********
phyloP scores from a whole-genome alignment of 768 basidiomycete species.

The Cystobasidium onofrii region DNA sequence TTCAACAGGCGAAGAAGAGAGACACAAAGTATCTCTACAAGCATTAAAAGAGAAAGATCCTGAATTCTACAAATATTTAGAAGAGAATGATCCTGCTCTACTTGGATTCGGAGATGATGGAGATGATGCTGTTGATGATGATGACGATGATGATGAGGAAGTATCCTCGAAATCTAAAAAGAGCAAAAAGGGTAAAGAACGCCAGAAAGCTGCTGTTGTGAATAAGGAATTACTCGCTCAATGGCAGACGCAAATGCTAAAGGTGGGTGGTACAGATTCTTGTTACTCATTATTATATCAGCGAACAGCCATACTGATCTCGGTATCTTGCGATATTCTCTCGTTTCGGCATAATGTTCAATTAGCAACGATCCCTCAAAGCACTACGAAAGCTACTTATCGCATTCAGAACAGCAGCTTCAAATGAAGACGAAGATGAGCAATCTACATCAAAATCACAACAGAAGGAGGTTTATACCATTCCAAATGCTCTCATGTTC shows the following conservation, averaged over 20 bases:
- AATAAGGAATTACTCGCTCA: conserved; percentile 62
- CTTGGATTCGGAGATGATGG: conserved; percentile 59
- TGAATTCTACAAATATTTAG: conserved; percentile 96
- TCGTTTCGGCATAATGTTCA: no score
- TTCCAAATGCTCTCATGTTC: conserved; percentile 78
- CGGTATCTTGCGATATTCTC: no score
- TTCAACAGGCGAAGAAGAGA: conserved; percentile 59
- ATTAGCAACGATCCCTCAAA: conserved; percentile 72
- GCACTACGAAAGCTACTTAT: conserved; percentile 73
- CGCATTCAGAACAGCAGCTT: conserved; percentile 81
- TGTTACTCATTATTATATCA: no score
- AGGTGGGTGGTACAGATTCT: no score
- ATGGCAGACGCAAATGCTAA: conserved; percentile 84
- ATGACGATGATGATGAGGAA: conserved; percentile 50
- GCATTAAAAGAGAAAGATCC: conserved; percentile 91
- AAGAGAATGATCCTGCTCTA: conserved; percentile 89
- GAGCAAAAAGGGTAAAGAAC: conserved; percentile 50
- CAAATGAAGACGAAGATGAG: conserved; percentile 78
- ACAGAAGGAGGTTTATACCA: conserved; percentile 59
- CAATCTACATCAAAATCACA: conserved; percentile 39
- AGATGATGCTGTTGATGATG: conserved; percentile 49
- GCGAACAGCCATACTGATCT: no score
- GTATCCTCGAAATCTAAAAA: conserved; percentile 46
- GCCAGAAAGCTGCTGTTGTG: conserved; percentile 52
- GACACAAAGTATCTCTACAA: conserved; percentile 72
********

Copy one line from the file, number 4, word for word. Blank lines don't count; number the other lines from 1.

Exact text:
- CTTGGATTCGGAGATGATGG: conserved; percentile 59